FAA Selects University of Alaska as Test Site to Develop Unmanned Air Craft System

Begich Says “Cutting-Edge Research Will Bring Jobs, New Missions to Alaska”

FAA Selects University of Alaska as Test Site to Develop Unmanned Air Craft System

Begich says “Cutting-edge research will bring jobs, new missions to Alaska”

U.S. Senator Mark Begich today welcomed an announcement by the Federal Aviation Administration that the University of Alaska has been selected as one of only six sites in the country to research, develop and test unmanned aircraft systems (UAS).

In his annual address to the Alaska Legislature two years ago, Begich challenged state lawmakers to invest $5 million in laying the groundwork for UAS development, which they agreed to do in partnership with the UA.

“I fought hard to include funding for this research in the FAA bill because this kind of cutting-edge research will bring jobs, resources and a new mission to the University of Alaska system,” Begich said. “This new initiative will help lay the foundation for other new economic activity in Alaska and put our state on the world map when it comes to this exciting emerging technology.”

The cutting-edge systems are being developed for everything from monitoring wildfires to checking ice conditions in the Arctic for oil and gas exploration. Using unmanned aircraft is an economical way to do sometimes dangerous work and save time, money and even lives. UAS aircraft was also instrumental in guiding the Coast Guard ice breaker that delivered fuel to Nome in the winter of 2011.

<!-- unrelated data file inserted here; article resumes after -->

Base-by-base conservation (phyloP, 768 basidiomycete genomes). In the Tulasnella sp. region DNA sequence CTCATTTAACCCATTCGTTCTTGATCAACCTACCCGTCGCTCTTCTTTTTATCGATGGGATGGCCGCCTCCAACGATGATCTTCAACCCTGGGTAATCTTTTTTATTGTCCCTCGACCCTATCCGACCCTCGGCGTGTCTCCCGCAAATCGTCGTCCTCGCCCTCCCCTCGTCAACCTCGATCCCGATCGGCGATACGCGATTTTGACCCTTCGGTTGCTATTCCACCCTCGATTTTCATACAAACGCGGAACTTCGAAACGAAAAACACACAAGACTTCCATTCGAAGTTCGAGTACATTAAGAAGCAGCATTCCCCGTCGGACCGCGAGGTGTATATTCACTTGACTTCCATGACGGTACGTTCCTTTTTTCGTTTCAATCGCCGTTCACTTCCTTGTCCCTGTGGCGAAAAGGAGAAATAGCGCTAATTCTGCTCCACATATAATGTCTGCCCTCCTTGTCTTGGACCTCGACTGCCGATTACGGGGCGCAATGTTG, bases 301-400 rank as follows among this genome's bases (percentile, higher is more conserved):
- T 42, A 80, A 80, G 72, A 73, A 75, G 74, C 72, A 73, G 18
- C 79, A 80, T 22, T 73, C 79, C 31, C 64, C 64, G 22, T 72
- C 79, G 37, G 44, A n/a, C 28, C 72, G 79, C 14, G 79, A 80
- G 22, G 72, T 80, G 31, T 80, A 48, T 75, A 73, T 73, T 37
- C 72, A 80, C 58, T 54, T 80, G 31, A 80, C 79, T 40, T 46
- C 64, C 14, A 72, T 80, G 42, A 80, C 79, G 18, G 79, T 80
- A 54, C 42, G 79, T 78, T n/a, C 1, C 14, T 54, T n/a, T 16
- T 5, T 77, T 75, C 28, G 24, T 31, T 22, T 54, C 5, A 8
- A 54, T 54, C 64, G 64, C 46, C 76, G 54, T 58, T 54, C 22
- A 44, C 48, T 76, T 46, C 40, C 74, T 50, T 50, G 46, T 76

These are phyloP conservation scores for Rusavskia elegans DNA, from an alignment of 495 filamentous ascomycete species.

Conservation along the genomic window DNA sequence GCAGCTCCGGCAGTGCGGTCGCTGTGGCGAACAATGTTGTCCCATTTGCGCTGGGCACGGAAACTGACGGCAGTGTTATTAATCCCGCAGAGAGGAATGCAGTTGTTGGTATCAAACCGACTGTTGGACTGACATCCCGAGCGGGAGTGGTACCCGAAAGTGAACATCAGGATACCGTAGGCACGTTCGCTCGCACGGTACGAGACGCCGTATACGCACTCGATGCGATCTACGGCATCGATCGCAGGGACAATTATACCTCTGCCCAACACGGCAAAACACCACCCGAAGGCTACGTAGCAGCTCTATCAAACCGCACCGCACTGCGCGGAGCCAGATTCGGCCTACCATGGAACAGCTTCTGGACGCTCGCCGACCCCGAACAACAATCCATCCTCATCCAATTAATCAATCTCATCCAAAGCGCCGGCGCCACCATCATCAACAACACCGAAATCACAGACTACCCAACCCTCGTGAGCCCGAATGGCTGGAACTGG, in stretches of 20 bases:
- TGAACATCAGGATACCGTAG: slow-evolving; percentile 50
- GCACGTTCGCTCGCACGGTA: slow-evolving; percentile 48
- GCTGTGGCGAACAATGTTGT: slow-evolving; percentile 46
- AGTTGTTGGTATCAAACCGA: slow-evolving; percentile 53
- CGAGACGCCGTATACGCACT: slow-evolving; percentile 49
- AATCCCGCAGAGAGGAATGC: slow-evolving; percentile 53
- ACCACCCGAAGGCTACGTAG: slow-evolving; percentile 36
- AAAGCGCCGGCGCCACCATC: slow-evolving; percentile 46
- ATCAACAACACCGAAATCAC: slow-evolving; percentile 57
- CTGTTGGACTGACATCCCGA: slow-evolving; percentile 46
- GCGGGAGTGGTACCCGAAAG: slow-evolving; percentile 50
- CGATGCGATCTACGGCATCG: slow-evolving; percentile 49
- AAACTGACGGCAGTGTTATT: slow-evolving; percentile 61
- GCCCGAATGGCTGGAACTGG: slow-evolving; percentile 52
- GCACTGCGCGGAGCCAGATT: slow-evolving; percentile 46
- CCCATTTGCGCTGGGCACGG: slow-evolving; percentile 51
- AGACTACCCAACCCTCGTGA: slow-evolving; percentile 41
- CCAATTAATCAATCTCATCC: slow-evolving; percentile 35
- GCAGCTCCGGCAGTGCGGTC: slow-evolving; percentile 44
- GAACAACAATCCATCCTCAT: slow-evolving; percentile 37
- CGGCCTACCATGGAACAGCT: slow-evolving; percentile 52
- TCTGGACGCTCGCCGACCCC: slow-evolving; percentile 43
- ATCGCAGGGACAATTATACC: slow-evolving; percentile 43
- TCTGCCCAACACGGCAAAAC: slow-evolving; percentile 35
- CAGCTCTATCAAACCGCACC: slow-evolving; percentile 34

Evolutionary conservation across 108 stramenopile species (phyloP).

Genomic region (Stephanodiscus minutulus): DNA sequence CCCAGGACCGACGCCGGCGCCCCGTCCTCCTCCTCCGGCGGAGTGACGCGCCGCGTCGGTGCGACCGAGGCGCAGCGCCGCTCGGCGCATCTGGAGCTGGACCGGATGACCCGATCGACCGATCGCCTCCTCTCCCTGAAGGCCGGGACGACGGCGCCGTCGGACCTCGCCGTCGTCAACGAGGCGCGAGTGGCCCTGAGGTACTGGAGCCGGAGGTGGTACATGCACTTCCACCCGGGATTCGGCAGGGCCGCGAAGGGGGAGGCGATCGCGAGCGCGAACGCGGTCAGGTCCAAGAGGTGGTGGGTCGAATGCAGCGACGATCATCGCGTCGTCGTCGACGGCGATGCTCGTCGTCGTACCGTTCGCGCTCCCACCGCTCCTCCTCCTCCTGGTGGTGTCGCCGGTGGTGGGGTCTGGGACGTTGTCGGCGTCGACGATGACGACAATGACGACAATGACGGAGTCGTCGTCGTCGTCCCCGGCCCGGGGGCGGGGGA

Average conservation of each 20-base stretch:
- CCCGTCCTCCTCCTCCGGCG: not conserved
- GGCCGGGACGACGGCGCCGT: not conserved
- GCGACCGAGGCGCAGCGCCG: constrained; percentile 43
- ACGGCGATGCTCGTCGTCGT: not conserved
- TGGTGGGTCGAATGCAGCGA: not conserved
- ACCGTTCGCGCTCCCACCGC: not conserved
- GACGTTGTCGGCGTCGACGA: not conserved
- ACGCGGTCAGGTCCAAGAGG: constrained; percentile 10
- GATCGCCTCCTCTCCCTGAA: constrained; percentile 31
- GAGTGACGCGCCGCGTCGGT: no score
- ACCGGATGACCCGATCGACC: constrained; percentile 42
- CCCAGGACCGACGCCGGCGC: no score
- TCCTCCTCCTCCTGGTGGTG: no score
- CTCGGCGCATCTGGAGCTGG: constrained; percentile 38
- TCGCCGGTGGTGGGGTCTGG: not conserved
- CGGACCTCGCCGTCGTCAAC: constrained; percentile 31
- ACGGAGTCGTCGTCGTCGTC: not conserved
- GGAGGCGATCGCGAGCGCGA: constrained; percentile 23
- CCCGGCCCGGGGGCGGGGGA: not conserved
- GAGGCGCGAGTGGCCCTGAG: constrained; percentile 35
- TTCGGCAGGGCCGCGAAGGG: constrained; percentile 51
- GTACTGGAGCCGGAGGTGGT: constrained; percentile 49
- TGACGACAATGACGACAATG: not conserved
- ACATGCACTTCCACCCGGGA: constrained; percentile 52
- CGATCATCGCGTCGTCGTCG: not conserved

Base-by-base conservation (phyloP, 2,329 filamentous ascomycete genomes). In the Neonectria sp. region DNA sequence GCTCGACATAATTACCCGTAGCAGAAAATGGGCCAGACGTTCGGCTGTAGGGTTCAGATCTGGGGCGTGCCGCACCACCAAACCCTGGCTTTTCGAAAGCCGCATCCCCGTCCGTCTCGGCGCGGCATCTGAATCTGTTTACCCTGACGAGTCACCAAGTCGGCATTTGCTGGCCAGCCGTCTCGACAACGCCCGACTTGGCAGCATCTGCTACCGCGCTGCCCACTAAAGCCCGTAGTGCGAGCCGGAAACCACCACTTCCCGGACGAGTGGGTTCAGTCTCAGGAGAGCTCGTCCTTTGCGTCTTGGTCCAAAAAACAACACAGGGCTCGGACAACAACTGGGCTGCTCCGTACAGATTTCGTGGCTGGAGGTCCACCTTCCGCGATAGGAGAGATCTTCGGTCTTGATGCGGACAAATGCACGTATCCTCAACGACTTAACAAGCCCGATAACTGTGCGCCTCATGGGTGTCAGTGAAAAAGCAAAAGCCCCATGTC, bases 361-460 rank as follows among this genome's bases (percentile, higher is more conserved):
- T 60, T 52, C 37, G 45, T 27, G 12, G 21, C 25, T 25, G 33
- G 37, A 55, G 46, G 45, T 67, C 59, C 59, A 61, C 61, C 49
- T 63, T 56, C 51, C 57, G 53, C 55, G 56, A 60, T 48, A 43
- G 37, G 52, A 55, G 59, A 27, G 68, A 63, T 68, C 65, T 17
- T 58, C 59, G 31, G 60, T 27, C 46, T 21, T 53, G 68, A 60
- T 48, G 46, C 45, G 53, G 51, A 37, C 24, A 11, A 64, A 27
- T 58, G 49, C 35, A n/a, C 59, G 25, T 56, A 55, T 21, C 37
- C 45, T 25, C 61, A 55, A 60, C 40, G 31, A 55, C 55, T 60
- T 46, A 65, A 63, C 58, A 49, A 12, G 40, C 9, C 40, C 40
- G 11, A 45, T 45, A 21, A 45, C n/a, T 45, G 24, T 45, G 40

For years Begich has argued that Alaska is perfectly positioned for such research and development, given the state’s enormous airspace and challenging weather and temperature conditions.

In its announcement today, the FAA said: “The University of Alaska proposal contained a diverse set of test site range locations in seven climatic zones as well as geographic diversity with test site range locations in Hawaii and Oregon. The research plan includes the development of a set of standards for unmanned aircraft categories, state monitoring and navigation.  Alaska also plans to work on safety standards for UAS operations.”

In addition to Alaska, other states selected for test sites include: Nevada, New York, Texas, North Dakota and Virginia.

Contact:  Heather Handyside - (907) 350-4846